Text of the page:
Despite the foreground detail in his undated Stony Shore, the background and sky are wonderfully painterly, and it is likely that this was painted in front of the motif.
Visible brushstrokes and some heavy application of paint are also apparent on Dücker’s undated oil sketch of Fishing Boats on the Beach.
Dücker also appears to have been an accomplished painter in watercolours. This undated view of a Fishing Boat on the Beach uses a range of advanced techniques, which may have included scraping and the application of salt grains, and were founded on the use of transparent watercolour. It has some gestural marks too.
If the title of his Morning Fog at a Port at Saint Petersburg, from about 1890, is anything to go by, Dücker must have returned to paint on the river near Saint Petersburg. This view looking into the rising sun makes excellent use of colour, and has sophisticated handling of reflections in the broken water surface.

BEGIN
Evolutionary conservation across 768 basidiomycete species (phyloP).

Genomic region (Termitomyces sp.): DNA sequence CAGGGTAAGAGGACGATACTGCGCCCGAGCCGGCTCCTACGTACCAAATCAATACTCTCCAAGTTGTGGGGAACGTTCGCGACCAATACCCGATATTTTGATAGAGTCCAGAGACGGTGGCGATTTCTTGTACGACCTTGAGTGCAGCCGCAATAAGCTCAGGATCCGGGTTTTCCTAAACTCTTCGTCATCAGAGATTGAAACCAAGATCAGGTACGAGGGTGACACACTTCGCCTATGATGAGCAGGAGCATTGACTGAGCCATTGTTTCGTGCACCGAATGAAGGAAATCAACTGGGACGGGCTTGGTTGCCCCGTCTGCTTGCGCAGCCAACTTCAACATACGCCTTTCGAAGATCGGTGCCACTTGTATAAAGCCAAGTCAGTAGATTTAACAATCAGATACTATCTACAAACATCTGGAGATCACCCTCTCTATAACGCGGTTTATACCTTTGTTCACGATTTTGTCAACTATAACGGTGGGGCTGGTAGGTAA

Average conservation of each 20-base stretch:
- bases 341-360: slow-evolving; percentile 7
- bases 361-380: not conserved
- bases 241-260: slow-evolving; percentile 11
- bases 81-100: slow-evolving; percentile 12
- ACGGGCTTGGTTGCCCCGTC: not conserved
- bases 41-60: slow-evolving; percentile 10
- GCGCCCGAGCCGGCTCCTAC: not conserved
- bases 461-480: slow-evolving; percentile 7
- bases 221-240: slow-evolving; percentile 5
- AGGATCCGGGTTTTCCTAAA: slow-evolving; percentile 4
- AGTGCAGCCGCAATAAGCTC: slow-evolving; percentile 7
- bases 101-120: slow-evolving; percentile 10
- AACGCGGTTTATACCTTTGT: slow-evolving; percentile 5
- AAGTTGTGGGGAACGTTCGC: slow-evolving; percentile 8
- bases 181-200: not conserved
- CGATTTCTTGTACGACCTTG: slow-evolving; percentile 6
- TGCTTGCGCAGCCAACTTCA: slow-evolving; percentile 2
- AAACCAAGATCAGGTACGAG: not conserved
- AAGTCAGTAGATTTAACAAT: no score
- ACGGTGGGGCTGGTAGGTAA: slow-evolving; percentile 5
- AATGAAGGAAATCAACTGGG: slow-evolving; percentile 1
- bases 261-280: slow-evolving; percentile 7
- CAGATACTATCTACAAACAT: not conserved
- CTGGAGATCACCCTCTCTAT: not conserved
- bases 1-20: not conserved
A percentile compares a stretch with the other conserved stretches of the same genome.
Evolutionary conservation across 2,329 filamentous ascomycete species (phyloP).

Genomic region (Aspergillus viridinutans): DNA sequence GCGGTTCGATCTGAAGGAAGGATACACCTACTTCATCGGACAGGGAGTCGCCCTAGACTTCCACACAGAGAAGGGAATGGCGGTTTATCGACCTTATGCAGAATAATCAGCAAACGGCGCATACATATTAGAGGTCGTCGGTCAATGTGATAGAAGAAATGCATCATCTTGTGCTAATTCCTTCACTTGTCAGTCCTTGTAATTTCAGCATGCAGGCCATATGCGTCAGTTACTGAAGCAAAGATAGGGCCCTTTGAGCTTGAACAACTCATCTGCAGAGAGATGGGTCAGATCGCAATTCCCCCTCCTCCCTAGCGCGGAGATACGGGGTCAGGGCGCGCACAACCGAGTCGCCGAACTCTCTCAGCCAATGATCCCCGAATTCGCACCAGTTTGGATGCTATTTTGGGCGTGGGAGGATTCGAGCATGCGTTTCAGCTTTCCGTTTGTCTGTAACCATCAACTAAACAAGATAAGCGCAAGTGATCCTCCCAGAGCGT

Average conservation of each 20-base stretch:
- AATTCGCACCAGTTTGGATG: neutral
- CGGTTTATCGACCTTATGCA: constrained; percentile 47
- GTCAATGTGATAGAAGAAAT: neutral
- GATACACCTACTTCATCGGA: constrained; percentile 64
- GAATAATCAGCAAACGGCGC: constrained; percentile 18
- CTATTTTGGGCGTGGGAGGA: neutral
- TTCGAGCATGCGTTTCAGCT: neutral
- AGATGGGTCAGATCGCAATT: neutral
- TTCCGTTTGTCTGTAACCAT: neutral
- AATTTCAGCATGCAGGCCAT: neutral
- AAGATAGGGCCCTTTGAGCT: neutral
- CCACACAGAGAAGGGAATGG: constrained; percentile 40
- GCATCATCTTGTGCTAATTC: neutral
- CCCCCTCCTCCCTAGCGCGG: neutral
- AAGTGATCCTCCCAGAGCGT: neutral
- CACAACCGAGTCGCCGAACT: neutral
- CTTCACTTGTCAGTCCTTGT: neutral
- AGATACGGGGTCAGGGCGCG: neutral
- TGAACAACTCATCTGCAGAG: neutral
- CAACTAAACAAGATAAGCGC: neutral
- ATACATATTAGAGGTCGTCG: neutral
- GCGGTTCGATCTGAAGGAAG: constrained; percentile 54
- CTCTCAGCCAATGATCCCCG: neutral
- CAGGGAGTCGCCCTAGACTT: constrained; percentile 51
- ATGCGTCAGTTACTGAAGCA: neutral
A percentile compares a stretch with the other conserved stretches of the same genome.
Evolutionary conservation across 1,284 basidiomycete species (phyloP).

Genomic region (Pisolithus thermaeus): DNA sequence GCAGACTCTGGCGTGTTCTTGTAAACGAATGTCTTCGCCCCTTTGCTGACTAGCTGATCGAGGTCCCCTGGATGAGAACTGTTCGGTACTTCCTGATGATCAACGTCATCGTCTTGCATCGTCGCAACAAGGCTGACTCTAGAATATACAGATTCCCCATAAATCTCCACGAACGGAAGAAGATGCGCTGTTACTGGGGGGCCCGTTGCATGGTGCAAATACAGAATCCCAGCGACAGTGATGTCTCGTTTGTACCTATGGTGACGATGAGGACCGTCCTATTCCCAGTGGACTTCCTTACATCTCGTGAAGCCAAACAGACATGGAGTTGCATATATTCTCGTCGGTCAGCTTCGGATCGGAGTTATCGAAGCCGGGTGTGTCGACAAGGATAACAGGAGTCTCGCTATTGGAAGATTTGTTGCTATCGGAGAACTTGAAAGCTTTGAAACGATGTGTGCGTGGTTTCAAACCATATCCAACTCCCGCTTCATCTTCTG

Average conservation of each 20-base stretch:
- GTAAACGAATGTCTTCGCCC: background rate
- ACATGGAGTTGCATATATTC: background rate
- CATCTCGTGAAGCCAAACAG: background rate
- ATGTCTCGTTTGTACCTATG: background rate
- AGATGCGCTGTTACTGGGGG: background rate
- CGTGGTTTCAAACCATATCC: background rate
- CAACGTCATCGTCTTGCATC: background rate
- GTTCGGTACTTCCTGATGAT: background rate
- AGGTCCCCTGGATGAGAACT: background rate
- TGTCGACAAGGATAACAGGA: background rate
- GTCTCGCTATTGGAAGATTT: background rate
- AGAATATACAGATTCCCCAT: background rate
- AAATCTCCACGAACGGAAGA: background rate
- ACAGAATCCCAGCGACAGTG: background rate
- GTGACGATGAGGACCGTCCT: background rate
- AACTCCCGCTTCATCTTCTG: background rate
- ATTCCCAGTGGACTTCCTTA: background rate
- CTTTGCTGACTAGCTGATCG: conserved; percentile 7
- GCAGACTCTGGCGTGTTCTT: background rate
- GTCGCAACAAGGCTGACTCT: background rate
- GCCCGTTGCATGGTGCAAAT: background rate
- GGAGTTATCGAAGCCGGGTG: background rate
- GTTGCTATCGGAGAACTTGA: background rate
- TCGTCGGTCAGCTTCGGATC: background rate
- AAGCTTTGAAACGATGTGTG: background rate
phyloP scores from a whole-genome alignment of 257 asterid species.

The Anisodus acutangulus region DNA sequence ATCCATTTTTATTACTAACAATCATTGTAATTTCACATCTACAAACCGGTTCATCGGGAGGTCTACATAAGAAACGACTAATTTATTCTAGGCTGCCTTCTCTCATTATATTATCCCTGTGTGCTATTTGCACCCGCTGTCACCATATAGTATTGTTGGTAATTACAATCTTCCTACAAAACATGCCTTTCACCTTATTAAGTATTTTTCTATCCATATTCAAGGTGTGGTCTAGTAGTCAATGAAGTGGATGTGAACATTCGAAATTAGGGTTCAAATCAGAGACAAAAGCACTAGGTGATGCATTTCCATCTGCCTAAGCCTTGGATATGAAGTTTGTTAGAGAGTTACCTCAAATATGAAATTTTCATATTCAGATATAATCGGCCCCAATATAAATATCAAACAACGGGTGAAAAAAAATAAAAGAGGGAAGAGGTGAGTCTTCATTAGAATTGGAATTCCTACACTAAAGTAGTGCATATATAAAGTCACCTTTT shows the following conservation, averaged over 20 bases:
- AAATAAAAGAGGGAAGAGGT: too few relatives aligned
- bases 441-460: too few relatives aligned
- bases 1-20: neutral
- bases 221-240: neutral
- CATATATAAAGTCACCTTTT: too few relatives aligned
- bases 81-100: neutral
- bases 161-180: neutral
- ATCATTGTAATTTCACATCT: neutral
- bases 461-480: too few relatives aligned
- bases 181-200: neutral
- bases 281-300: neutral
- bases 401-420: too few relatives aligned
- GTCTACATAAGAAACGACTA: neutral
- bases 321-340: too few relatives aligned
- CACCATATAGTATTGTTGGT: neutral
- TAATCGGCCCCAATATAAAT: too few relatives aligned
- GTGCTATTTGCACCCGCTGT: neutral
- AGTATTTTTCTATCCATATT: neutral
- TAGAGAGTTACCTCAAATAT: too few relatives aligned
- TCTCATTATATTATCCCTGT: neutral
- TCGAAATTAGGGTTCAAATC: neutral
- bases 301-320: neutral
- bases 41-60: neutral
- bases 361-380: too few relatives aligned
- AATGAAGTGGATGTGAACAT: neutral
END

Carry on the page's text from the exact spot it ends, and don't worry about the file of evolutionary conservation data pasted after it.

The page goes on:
This plein air sketch of an artist at work was painted by Carl Irmer, and is reputed to show Dücker working at his easel, as a Painter on a Baltic Beach (c 1885).
By the 1860s, Dücker was teaching actively. One of his pupils, between 1869-72, was the Norwegian artist Adelsteen Normann (1848–1918). Normann had been born in the countryside near the town of Bodø, well to the north up the Norwegian coast. As with many of the best Nordic artists at the time, he travelled to Germany to train, and started his studies at the Staatliche Kunstakademie Düsseldorf in 1869, where he was taught by Eugen Dücker and others.
Like most of the Nordic painters training and working in Germany and France, Normann returned home in the summer, where he caught up with family and friends, and painted. In his case, he concentrated on dramatic views of the coastal fjords, which became popular on the German market. In 1883, Normann moved to Berlin, where he seems to have done a good trade with these fjord views. It has even been suggested that he was instrumental in building the tourist trade, attracting German visitors to see the spectacular Norwegian scenery.